Thus, everything was going smoothly, and the ‘Comité de Rédaction’ got ready to start the journal. However, one was still in the midst of the war, and one had become accustomed to all sort of restrictions. In a letter from Prof. Bistrzycki, we read ‘Ich habe am 16. Oktober zu Iesen im Überzieher begonnen bei 9–10 °C. Die Zuhörer behielten auch ihre Überzieher an. Im Eckzimmer meiner Wohnung hab ich 7°R. Ich friere privatim noch in Réaumur, offiziell nach Celsius’. (He was lucky that 1917/1918 was obviously a mild winter. Secretary Jetzer reported in January from Adelboden that ‘. . . von drei Phasen des Wassers fehlt gerade diejenige die zum Skifahren unentbehrlich ist’.) However, it was quite a surprise, when, out of the blue, the Swiss authorities decreed on October 27th, 1917, that no one was allowed to issue a new journal, because of the extreme shortage of paper. Immediately, a petition was filed with the ‘Bundesrat’, explaining that HCA was of national importance, and – on Alfred Werner’s advice – direct contacts were established with members of the ‘Bundesrat’, e.g. with minister Schulthess and members of the federal commission responsible for special permissions, e.g. with Dr. A. Oeri of the ‘Basler Nachrichten’. Luckily, it was possible, with the help of these influential friends from politics and from industry, to convince the authorities that HCA was indeed of national importance, and on February 23rd, 1918, they gave special permission to proceed, albeit under the condition of the typically Swiss compromise that the edition must be limited to 500 copies, and that the page size be reduced. But, Fichter and Guye showed that this would be counterproductive, and that it was more reasonable to limit each volume to 500 pages. On March 9th, 1918, the ‘Département Suisse de l’Economie Publique’ agreed to this solution in a letter carrying – according to Fichter – a ‘signature illisible’. As it happened, the first volume of HCA exceeded the alotted 500 pages by 18.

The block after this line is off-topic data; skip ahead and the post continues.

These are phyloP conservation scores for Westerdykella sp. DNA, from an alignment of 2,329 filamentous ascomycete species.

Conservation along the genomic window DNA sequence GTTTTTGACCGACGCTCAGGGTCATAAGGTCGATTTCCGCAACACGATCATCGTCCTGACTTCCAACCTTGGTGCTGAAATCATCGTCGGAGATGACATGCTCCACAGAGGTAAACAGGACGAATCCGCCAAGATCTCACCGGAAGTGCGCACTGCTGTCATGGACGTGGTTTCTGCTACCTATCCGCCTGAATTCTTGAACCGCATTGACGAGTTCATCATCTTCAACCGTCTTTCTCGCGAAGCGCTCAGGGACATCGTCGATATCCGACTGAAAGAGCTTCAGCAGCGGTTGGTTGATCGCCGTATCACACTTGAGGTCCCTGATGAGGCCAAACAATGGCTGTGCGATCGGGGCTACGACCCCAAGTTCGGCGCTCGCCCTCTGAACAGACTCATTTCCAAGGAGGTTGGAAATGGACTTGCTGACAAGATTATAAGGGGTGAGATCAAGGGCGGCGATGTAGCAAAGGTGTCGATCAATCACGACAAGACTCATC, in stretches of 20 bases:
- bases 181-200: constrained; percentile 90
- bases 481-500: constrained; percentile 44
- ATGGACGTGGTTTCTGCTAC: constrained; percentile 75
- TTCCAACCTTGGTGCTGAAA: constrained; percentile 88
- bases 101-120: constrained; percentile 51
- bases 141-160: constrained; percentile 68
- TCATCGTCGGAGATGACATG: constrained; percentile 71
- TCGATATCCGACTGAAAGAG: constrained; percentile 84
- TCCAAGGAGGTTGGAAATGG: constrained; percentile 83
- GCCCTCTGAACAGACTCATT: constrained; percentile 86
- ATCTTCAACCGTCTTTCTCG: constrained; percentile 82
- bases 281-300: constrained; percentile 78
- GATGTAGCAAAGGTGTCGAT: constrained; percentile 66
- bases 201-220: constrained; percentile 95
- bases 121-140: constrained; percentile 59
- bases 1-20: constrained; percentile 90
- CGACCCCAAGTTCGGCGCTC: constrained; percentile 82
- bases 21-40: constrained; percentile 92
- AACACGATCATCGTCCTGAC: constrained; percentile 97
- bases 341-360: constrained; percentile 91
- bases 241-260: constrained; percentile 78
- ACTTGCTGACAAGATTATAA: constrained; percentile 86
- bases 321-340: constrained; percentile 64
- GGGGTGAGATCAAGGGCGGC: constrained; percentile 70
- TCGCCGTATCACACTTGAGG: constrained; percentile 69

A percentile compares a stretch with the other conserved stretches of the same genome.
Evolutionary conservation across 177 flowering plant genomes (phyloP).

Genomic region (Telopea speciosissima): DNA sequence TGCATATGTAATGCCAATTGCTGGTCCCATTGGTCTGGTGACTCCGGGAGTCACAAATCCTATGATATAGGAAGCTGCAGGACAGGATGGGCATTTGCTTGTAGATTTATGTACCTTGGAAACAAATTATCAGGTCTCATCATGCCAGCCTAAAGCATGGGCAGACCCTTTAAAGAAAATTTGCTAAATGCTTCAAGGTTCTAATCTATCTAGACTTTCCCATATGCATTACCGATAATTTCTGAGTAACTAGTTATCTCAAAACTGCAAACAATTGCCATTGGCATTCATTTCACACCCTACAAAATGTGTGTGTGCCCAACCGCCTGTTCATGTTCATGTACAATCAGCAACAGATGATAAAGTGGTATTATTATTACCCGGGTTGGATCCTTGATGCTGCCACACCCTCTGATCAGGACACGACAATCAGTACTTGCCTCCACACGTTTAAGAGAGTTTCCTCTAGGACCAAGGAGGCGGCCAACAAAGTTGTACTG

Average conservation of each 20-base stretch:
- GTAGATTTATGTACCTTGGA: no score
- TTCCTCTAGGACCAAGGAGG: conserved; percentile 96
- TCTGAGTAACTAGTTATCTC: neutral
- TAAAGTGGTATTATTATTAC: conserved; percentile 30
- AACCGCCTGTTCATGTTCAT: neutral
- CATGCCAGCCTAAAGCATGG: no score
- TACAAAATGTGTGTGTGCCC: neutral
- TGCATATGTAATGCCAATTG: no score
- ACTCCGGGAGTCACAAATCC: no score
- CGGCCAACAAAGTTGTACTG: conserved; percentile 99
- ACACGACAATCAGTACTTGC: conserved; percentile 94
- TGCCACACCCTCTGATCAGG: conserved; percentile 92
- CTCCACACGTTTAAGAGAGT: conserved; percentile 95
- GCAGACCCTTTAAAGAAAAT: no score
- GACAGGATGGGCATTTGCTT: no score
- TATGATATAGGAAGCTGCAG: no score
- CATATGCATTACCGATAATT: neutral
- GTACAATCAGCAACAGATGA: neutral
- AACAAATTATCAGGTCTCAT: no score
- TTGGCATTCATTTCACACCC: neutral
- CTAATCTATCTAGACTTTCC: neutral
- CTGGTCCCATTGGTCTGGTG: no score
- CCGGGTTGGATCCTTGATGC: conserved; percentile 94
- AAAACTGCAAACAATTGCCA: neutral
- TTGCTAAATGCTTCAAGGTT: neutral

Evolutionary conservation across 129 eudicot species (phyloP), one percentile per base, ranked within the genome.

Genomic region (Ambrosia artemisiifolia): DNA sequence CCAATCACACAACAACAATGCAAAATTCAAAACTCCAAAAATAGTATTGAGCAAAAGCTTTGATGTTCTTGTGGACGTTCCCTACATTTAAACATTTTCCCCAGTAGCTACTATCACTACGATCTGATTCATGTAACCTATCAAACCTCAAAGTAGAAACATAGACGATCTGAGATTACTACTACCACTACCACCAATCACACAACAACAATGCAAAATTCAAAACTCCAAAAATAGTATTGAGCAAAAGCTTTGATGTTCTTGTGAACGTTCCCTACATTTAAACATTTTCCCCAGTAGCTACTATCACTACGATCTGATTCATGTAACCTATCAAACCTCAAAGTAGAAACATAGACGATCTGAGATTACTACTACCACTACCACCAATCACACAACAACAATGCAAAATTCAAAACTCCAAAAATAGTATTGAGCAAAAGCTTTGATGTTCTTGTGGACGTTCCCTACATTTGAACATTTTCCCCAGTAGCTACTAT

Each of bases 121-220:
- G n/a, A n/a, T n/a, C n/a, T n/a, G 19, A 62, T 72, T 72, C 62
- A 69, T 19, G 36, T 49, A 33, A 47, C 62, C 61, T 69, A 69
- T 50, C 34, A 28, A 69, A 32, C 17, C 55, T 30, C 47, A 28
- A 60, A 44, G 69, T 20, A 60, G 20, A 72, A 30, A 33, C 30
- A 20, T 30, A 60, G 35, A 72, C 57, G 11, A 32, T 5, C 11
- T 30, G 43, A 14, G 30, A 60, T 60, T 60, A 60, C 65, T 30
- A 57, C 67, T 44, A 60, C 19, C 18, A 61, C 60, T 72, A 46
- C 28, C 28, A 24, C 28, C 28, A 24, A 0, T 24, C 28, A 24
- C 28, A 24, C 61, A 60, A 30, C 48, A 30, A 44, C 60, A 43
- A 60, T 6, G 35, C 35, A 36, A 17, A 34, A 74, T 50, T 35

After all the basic work had been done, and after a sound financial basis had been provided by the Swiss Chemical Industries, letters were written to prominent chemists in Switzerland, asking them to send contributions and, if possible, to pledge themselves to submit all forthcoming manuscripts to HCA rather than to foreign journals. Most of them agreed, and in fact were rather pleased to be asked for such a commitment. As one correspondent wrote to Fichter, he felt on equal terms with ‘Balzac, Sienkiewicz und anderen, die sich grossen Zeitschriften auf Jahre hinaus verpflichten mussten’. Other, lesser known chemists who had not been asked, as for instance Privatdozent Leopold Ruzicka of the ETH, Zurich, inquired if, and under what conditions, he would also be allowed to publish in HCA.